Having more jobs than people isn’t a problem, but an issue, Wetzel says, and local “ban the box” efforts have created interest not only statewide, but nationally in the criminal justice community.

“Over the past three or four decades, nearly one-third of Americans have a criminal record,” Wetzel says. “The notion that you would exclude one-third of potential applicants — how could that even happen?”

“It is a truism of our approach to criminal justice that it is resulting in the disproportionate incarceration of poor people, of people of color, and that is data, not philosophy,” Wetzel says. “It’s important that we dig a little deeper into that concept, and the concept of how we dig ourselves out.”

“Our prison population in Pennsylvania is going down. Over the past two years, our population has gone down about 1500 inmates, and when I inherited this job, it was growing by 1500 a year,” says Wetzel. “We have been fortunate, with the aid of a lot of partnerships, to start reducing that trend. What that means is that more and more people are coming out of prison, probably at least 2000 people, coming back to [southwestern Pennsylvania], 1000 in particular to Allegheny County. It’s a large number, and they are disproportionately poor and people of color.”

“[Disproportionate incarceration] impacts the community: We break up the family, we break up the community supports that keep people on the right track, we decimate the population,” Wetzel says. “How do we bounce back? We focus on building social community support and economic opportunity, and you have a really unique opportunity.”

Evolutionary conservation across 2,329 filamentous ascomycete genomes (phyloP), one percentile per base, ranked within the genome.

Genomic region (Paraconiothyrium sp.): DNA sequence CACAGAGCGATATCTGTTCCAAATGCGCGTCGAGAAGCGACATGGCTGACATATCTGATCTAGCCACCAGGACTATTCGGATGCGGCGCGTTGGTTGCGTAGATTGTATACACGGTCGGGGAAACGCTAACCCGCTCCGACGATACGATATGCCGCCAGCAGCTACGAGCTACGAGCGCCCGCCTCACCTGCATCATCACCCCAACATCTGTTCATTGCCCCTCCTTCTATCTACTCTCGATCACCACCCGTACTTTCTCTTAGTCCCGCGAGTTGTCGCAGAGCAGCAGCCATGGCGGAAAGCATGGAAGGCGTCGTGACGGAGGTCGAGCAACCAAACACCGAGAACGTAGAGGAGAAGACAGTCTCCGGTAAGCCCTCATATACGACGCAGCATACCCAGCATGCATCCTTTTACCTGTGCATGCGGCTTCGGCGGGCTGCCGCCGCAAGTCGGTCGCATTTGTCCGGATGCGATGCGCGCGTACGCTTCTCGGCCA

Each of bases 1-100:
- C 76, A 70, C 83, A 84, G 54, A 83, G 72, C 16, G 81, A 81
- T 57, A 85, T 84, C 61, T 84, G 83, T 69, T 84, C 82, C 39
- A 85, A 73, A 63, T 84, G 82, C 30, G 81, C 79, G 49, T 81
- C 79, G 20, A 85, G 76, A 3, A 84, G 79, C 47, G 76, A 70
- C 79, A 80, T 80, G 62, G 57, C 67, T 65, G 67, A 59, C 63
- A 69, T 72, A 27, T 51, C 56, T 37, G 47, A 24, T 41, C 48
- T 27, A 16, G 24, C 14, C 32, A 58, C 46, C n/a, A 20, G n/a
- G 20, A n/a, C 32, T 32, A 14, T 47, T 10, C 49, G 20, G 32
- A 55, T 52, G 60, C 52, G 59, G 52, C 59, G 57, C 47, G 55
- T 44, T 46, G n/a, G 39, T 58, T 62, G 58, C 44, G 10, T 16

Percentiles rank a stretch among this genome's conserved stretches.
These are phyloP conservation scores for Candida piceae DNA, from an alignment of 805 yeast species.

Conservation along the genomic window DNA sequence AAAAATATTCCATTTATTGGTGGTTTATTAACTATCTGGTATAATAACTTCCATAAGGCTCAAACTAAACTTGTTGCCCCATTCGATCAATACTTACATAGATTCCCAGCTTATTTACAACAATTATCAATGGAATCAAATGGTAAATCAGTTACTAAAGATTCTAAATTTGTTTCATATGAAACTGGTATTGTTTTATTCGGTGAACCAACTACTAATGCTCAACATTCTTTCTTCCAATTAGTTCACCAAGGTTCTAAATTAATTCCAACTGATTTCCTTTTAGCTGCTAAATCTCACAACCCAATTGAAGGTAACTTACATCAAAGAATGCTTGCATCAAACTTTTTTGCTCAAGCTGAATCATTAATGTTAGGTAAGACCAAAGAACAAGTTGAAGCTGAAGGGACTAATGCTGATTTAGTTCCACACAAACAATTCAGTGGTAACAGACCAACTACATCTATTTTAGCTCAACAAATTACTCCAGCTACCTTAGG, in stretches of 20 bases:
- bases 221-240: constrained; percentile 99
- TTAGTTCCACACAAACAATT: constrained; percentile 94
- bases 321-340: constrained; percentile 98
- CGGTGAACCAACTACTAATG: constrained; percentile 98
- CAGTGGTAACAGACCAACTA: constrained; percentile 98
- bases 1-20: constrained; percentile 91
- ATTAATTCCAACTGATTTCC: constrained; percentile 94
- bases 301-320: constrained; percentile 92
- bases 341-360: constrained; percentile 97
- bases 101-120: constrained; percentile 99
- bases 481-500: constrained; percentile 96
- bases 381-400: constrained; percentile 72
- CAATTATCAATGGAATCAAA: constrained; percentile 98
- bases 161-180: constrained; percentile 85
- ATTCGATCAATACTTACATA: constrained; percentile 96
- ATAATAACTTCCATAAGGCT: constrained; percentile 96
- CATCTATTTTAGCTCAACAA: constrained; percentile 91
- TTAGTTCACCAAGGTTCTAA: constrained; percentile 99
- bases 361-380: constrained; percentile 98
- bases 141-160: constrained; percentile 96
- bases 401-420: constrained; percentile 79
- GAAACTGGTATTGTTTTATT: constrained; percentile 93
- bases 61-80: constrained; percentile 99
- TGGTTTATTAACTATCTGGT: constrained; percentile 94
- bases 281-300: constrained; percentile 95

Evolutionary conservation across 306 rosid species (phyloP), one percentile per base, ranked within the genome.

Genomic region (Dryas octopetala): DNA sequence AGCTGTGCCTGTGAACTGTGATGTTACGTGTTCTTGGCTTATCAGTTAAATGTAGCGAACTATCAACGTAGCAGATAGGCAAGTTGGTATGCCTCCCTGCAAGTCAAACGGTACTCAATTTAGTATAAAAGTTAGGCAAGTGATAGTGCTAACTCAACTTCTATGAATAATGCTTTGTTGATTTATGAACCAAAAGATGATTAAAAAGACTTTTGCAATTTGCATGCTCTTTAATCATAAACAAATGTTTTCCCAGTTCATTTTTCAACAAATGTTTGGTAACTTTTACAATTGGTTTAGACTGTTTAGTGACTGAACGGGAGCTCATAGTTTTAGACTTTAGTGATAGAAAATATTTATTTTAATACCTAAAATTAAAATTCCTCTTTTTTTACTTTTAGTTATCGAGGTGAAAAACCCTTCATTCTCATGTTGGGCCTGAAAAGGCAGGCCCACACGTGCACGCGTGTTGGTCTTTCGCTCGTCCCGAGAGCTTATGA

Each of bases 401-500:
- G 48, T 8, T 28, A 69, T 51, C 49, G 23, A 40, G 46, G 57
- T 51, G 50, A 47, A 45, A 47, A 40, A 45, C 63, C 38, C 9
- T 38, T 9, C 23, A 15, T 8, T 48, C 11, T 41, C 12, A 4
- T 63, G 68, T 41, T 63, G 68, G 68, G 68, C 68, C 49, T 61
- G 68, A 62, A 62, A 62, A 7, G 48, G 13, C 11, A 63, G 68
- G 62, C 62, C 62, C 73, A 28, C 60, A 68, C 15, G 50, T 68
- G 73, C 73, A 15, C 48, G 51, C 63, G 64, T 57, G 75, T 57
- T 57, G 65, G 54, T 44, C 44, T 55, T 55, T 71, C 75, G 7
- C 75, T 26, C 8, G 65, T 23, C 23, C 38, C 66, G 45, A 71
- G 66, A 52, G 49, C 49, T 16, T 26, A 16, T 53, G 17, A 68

“When I hear ‘Ban the Box,’ it’s us, as a community, saying that people are worthy, and that people have humanity, even if they are incarcerated,” Wetzel says. “We have 50,000 people incarcerated, and 90 percent of them are going to come back home. Some of those people are going to move into neighborhoods close to you, and an important question to ask ourselves is, how do we want those people to come back? Do we want them coming back with no skills, and no opportunity other than committing crime?”

Wetzel says he would rather consider the $42,000 per year spent to incarcerate an inmate an investment by providing skills and services to facilitate successful re-entry.

“We have the ability to provide training, and develop skills they can use,” Wetzel says. “We created six programs across the state to develop the skill sets for people to work on gas pipelines. We can partner with anybody. We can set up a program where individuals can come back and get plugged in to the workforce. We are committed to creative solutions,” although he admits not all 2000 who return will be employable in all industries.

“It’s essential, because it’s the right thing to do,” Wetzel says. “What Ban the Box does is give us the ability to not pre-judge people. Interview them, and make your judgment based on the totality of the facts, not just a box that is checked on a paper. Horrendous public mistakes are not a legacy. Individuals re-entering can join in strategic partnerships that businesses should be embracing.”

“We are all collectively invested in this,” Wetzel says.

Several panel discussions were hosted to inform audience members about other ways to create and promote diversity in the workplace, from hiring decisions to choosing suppliers and contractors. At the conclusion of the roundtable, Stevens urged those in attendance to contribute a pebble, a commitment to make positive change to increase economic involvement for everyone.

“Change is about to begin,” Stevens says. “Change begins with pebbles of possibilities. With initiatives that are aimed at making a difference in our businesses, in our colleges, in our universities, in our non-profits, in our communities.”

For more information about the Corporate Equity and Inclusion Roundtable, including links to resource materials, visit b-pep.net/ -! blank/um691.

By Nancy Hart


Twitter: @nhart543